Wednesday, April 27, 2005

MUSU (Truth and) Lies

For those keeping an eye on the rivetting saga of the collapse of the Melbourne Uni Student Union there's a curious little teaser which recently popped up on the web at

The consipracy of silence: what Melbourne's media, academic elite, political commentariat and labor apparatchiks won't tell you about the downfall of the Melbourne University Student Union Inc

The inside story, authorised by former President Darren Ray.


And that's it. For now, at least.

Is it really former president... sorry, that should read disgraced former president... Dazzling Darren who's behind this curious little piece of internet publishing? Too early to tell at this stage, although the owner of the domain name has gone to some lengths to conceal their identity.

The folks at NetworkSolutions have this information on the registration of the domain name:

Domains by Proxy, Inc.
15511 N. Hayden Rd., Ste 160, PMB 353
Scottsdale, Arizona 85260
United States

Registered through:
Created on: 22-Apr-05
Expires on: 22-Apr-06
Last Updated on: 22-Apr-05

Hmmm, the date makes sense, with the site coming on line just days after the registration, but what do we know about DomainsByProxy? DbyP have this little teaser on their front page:

The law requires that the personal information you provide with every domain you register be made public in the "WHOIS" database. Your identity becomes instantly available - and vulnerable - to spammers, scammers, prying eyes and worse.

But now there's a solution: Domains By Proxy!

Worse?? Like what? The Supreme Court of Victoria?

Sunday, April 24, 2005

China and the US: Australia's balancing act

The fine folks at Vibewire have picked up a piece I wrote on Australia's relationship with China and the US. First two paragraphs here, the rest in the comments, or you could head straight to the source:

In the giant game of musical chairs which is international relations, who will be sitting and who will be standing when the music stops … and who the hell chose the music anyhow?

During the Cold War, understanding global power was easy – even Ronnie Reagan got his head around it. There were two, strongly opposed sides, each fiercely convinced of its own rightness, and nations around the world aligned with one or the other. On one side the US and Western Europe represented democracy and capitalism, whilst on the other side was the Soviet Union, with its own network of supporters committed to socialist solidarity and the wearing of silly hats. Economically, each possessed the power to woo nations around the world to its cause. Militarily, after the instability of the first half of the twentieth century, stability in the second half was ensured through the two great powers balancing each other out – Mutually Assured Destruction. MAD by name, but generally it worked.


Saturday, April 23, 2005

Stop whinging

This afternoon I received a chain email which appeared to have pased through many pairs of electronic hands before it came to me. This one had a local touch, withe fine folks at the Ex-Service, Service and Veterans Party deciding to perpetuate a small bit of lunacy.

The thrust of the email is that we the poor oil-guzzling consumers are being ripped off by those mean, nasty oil companies who are changing extortionate amounts for the black gold that so many pour into their vehicles each day. The email encourages consumers to fight back against this awful, awful injustice which empoverishes us, we the bright sparks of the wide brwon land should boycott the two major petrol vendors, Mobil and BP, in the hope that they will lower their prices and hence start a price war. Okay, got that?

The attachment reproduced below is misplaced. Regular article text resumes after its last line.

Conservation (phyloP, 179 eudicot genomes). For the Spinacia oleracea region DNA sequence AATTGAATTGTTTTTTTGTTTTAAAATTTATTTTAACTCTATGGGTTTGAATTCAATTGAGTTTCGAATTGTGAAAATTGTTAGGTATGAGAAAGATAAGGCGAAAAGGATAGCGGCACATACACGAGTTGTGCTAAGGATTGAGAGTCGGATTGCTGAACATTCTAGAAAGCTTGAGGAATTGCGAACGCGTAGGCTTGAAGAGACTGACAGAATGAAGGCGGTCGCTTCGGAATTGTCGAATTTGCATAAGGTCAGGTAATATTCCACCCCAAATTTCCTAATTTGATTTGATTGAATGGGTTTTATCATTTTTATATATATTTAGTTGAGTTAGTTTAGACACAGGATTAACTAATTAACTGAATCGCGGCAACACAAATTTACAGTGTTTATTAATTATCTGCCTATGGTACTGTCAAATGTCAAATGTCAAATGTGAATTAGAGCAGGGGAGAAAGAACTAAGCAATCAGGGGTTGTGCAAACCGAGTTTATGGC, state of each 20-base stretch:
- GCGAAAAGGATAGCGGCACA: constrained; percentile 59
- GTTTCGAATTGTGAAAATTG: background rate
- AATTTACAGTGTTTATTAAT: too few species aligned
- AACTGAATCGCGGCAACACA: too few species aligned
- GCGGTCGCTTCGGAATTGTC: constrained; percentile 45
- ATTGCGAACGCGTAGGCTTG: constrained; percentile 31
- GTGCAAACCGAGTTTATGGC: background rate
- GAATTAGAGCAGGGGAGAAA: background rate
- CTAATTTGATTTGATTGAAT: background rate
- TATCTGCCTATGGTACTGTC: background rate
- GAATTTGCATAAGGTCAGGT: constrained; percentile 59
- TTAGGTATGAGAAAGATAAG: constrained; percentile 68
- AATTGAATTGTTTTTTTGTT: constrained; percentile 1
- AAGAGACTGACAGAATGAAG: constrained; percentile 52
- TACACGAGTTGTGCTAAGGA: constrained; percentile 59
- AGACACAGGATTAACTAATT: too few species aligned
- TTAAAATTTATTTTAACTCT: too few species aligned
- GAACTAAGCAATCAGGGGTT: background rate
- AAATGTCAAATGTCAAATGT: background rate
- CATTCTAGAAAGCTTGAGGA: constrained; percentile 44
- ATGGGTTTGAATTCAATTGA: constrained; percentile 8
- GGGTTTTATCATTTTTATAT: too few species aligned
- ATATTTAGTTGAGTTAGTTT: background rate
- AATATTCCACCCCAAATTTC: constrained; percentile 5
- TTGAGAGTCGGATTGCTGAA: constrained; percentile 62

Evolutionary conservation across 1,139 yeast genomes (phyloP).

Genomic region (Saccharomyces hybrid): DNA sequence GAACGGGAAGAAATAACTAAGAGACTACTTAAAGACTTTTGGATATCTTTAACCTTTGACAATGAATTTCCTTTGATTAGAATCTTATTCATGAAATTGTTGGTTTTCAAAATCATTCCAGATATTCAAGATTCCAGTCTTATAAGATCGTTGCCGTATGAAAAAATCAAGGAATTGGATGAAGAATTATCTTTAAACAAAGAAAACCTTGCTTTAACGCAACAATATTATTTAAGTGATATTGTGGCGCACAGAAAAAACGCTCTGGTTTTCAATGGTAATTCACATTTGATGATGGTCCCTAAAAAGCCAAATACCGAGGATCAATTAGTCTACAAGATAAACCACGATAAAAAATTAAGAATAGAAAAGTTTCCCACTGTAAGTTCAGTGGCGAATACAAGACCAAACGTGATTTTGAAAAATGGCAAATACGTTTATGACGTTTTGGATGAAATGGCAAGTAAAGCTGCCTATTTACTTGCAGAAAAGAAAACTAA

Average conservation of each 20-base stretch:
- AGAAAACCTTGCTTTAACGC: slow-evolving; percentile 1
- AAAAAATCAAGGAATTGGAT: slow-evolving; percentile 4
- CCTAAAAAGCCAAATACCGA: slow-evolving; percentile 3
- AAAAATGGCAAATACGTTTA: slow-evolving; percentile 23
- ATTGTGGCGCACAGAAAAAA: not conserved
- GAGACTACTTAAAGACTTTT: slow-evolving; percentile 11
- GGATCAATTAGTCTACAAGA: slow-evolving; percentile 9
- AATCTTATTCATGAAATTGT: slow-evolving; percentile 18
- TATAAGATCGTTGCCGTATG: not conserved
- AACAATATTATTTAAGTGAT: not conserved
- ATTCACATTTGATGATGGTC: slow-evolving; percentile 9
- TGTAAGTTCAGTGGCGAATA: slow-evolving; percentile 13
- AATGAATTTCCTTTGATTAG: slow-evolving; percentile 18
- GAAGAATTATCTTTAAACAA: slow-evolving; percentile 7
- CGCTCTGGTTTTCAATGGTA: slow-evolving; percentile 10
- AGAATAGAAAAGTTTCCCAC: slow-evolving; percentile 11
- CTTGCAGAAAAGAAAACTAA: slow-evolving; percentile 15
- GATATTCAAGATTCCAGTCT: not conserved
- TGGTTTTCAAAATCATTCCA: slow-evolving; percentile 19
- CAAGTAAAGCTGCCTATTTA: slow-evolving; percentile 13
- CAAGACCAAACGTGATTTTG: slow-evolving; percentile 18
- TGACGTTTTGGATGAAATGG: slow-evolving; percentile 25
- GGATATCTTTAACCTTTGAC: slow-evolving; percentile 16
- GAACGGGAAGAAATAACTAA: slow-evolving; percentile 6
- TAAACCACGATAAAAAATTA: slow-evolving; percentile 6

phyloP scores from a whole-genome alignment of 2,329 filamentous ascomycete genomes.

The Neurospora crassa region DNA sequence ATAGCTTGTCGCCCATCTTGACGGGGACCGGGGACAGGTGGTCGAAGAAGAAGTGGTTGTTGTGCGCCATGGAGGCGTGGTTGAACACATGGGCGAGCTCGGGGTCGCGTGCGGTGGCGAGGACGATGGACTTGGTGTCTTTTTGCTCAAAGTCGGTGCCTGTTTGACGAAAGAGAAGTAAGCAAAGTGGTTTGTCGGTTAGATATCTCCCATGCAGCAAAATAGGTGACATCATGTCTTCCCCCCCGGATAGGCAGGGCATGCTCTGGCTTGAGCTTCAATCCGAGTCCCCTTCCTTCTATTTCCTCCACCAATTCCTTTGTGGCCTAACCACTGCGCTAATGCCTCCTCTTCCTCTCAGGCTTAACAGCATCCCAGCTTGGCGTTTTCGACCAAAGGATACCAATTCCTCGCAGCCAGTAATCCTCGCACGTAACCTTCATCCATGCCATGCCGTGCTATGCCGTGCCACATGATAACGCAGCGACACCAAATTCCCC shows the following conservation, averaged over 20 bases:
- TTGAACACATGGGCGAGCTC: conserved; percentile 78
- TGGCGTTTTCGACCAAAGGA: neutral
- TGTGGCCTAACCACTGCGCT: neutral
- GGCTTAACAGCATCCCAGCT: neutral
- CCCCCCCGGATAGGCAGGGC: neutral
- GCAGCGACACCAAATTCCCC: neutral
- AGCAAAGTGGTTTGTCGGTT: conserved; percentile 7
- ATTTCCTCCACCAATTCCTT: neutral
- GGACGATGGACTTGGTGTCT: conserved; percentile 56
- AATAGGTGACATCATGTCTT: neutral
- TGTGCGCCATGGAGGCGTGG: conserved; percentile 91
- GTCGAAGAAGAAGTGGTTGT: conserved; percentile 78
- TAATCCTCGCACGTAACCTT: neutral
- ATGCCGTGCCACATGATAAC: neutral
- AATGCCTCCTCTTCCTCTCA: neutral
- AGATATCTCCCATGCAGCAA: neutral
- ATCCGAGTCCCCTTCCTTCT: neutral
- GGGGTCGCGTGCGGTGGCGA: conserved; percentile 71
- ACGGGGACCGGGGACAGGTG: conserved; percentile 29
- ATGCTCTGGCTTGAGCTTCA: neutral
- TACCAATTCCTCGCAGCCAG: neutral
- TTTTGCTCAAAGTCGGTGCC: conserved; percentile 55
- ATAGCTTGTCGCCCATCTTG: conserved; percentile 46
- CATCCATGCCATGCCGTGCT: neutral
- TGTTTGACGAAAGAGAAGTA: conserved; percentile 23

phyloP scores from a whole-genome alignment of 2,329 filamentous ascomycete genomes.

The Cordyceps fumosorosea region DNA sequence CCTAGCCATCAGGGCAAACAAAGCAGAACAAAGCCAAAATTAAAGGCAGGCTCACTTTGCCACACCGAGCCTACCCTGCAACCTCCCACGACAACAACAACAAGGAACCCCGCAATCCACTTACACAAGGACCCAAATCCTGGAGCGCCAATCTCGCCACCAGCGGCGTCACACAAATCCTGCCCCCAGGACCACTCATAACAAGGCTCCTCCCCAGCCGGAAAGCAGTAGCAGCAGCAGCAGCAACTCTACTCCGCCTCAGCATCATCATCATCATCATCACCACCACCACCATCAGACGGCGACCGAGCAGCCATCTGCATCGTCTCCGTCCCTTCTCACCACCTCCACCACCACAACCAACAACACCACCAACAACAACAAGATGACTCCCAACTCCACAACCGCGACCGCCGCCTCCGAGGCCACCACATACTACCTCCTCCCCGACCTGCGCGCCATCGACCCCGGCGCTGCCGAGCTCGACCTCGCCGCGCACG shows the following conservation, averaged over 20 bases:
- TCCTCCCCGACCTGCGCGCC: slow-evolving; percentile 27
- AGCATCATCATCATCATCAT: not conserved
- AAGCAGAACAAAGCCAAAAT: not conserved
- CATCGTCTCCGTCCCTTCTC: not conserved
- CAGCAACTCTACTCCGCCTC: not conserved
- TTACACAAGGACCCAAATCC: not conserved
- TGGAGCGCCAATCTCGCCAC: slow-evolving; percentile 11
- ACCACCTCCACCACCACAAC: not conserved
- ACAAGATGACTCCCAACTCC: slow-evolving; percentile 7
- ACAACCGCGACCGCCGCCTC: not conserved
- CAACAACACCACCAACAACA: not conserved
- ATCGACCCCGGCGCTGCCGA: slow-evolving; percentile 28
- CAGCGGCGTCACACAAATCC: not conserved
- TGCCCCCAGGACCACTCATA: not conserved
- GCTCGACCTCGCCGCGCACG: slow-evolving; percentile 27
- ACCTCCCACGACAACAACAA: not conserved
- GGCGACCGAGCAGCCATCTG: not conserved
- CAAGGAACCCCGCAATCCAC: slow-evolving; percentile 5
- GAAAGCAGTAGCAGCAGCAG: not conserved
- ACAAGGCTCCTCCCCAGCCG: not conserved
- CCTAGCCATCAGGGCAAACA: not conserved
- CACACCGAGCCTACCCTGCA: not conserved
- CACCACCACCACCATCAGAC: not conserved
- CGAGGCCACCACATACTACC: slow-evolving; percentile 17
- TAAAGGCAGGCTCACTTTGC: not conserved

The email is monumentally stupid for multiple reasons, and it is surprising that intelligent, respectable people have decided to forward it in the hope of achieving their petrol-soaked orgy.

First, the fundamental practical argument. Petrol prices are high because oil is resource of which supply is dwindling whilst demand is ever increasing. It's simple free-market economics, and no amount of industry price tit-for-tat can obscure the fact that the scarsity of oil is a reality, and prices will continue to rise.

Secondly, the philosophical argument. Why are enlighted people becoming so incredibly vain and self-indulgent in deciding that petrol prices is their cause celebre. The campaign posits petrol consumers as poor, innocent victims desperately needing to be freed from their hated oppressors. One can well imagine the Tsunami victims of Banda Aceh taking pity upon the poor motorist of Kew, forced to pay $1.35... YES, A DOLLAR THIRTY FIVE... for their petrol this winter. They know a real tragedy when they see it.

Thirdly, and most importantly, the alternative. Consumers would be much better served by developing alternative fuels rather than bitching and moaning like spolit kids over the price of petrol. For the first time in ages, alternative fuel sources like hydrogen and ethanol are being taken seriously, and this can be directly attributed to the fact that high oil prices are making the alternatives more relatively viable. This is the future of energy production, and the sooner we embrace it, the sooner we can move toward containing the cost of living... oh yeah, and saving the planet.

Anyhow, enough from me... here's Barry's plan which got me all fired up:

Petrol prices - worth thinking about!

I called the number on the bottom of the email, and it is for real. This initiative does come from Barry Minster, worth calling and chatting to him if you need reassurance.

Apparently we are going to hit close to $1.35 a litre by the winter. If this happens the prices will flow on down to the price of every thing we buy! Want petrol prices to come down? We need to take some intelligent, united action. Philip Hollsworth, offered this good idea.